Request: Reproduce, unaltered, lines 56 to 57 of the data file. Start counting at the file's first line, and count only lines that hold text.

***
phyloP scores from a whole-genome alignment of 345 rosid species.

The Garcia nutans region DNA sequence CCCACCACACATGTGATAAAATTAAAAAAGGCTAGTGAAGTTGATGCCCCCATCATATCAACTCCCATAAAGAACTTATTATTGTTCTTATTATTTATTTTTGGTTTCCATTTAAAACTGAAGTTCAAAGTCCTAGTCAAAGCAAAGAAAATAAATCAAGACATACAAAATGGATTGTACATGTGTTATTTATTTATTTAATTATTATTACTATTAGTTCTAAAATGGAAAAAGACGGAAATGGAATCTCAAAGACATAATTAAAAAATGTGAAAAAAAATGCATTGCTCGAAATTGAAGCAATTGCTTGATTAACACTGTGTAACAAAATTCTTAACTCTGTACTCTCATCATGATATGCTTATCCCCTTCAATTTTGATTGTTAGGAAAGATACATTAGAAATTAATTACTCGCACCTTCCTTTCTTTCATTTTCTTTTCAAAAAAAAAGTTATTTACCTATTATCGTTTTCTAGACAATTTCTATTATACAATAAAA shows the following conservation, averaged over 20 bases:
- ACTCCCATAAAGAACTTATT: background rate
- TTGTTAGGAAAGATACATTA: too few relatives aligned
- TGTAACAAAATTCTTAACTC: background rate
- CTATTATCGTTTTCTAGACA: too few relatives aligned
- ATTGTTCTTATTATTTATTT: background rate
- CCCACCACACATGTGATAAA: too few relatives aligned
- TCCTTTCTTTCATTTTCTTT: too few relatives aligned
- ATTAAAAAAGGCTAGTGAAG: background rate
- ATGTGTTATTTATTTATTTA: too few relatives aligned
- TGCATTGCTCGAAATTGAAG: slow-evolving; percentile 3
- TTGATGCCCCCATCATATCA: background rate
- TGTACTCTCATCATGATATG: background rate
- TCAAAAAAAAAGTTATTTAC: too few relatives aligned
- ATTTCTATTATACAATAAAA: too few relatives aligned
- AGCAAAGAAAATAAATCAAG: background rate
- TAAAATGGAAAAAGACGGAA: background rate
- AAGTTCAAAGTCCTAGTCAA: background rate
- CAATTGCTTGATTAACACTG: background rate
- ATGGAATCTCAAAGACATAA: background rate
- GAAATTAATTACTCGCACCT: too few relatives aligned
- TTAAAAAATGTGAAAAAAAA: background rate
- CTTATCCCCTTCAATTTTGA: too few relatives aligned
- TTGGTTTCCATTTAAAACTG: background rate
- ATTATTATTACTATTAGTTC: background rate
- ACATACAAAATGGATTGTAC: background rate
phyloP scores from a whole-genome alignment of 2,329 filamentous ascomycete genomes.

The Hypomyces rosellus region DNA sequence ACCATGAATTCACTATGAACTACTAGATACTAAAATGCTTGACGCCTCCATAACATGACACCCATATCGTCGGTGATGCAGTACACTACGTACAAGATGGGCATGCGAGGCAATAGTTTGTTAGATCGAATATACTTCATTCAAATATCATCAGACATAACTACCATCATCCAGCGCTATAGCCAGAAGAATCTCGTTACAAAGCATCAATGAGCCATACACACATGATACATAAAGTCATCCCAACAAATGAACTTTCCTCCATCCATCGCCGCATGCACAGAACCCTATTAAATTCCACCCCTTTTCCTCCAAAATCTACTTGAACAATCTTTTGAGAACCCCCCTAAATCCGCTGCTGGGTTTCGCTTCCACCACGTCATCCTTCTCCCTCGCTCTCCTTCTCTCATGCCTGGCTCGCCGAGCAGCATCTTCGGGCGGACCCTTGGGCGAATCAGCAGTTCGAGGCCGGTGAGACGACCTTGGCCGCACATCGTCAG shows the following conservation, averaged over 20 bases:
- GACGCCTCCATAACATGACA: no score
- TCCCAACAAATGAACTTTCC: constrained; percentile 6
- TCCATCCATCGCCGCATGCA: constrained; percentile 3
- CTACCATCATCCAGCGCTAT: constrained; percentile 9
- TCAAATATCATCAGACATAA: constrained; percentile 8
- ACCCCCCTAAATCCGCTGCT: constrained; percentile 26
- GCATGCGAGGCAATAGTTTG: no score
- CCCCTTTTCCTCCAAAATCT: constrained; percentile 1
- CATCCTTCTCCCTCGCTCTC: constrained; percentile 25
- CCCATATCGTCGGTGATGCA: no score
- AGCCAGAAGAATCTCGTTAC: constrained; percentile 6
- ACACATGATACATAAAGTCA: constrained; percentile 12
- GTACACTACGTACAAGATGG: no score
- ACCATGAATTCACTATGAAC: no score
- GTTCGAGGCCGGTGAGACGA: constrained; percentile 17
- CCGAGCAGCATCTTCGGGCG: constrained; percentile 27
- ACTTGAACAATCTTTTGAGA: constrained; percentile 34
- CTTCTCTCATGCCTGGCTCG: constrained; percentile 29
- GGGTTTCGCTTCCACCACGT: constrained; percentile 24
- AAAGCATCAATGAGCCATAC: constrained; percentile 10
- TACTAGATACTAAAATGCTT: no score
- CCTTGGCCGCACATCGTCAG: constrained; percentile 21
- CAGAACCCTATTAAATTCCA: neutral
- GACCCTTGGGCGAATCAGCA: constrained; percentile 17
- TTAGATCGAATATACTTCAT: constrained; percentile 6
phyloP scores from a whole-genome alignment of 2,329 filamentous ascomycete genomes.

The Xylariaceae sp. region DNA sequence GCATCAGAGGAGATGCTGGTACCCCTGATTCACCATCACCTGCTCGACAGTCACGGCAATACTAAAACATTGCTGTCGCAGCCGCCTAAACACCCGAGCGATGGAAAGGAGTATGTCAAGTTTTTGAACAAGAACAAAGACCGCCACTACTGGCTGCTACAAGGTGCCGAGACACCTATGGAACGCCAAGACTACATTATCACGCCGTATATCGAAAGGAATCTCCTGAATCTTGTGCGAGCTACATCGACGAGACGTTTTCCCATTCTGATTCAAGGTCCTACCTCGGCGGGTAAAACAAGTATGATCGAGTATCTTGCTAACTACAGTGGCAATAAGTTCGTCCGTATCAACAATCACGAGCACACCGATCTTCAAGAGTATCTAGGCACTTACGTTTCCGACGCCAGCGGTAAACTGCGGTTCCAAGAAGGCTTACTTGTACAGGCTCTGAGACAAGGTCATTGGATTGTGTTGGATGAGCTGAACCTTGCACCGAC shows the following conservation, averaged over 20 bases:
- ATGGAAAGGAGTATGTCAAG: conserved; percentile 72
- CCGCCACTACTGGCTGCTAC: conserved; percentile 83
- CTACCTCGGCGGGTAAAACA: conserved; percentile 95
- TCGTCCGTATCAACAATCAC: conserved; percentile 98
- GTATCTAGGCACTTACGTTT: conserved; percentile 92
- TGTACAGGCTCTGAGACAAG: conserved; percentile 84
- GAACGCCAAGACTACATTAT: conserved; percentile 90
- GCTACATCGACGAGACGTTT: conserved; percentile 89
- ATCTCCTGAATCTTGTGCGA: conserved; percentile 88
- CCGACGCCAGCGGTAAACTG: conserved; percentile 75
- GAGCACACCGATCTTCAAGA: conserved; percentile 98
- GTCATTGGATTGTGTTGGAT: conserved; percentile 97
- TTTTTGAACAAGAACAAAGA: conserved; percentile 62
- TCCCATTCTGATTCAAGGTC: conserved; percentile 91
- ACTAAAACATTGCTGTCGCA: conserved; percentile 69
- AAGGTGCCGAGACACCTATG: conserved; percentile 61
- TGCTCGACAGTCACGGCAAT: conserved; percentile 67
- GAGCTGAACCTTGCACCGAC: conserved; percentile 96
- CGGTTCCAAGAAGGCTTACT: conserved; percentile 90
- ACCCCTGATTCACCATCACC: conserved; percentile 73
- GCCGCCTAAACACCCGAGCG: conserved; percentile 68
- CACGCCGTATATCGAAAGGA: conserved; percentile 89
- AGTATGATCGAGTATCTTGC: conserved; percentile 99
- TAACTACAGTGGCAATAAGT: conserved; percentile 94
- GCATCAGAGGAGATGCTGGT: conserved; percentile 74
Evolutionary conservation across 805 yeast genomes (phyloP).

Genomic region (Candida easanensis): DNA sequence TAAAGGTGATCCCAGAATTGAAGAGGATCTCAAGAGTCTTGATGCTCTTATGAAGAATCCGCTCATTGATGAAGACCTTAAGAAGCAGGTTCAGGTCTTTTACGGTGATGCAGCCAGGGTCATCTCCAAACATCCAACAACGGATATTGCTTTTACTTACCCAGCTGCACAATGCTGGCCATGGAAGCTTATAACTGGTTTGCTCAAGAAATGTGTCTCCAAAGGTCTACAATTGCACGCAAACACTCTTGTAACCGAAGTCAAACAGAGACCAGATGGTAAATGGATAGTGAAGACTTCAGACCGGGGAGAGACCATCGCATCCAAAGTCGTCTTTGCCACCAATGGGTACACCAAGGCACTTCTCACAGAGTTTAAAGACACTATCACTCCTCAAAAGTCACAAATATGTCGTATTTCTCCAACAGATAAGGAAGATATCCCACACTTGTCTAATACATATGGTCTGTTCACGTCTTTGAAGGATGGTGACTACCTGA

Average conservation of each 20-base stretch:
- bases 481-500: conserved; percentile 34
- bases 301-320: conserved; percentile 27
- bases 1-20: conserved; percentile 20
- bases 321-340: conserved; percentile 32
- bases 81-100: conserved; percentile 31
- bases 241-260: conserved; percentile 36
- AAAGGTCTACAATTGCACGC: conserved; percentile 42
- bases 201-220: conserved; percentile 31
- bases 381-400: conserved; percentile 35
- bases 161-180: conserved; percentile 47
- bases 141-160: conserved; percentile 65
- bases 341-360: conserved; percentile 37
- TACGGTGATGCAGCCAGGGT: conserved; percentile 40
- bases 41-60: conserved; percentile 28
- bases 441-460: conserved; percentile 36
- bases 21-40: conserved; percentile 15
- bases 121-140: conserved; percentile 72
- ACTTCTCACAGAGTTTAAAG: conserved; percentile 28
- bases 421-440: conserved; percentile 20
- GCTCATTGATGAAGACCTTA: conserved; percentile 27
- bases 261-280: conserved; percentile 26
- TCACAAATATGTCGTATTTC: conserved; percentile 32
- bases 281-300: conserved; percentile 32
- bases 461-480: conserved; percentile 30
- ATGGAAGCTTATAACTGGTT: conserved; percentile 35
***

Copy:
The Xylariaceae sp. region DNA sequence GCATCAGAGGAGATGCTGGTACCCCTGATTCACCATCACCTGCTCGACAGTCACGGCAATACTAAAACATTGCTGTCGCAGCCGCCTAAACACCCGAGCGATGGAAAGGAGTATGTCAAGTTTTTGAACAAGAACAAAGACCGCCACTACTGGCTGCTACAAGGTGCCGAGACACCTATGGAACGCCAAGACTACATTATCACGCCGTATATCGAAAGGAATCTCCTGAATCTTGTGCGAGCTACATCGACGAGACGTTTTCCCATTCTGATTCAAGGTCCTACCTCGGCGGGTAAAACAAGTATGATCGAGTATCTTGCTAACTACAGTGGCAATAAGTTCGTCCGTATCAACAATCACGAGCACACCGATCTTCAAGAGTATCTAGGCACTTACGTTTCCGACGCCAGCGGTAAACTGCGGTTCCAAGAAGGCTTACTTGTACAGGCTCTGAGACAAGGTCATTGGATTGTGTTGGATGAGCTGAACCTTGCACCGAC shows the following conservation, averaged over 20 bases:
- ATGGAAAGGAGTATGTCAAG: conserved; percentile 72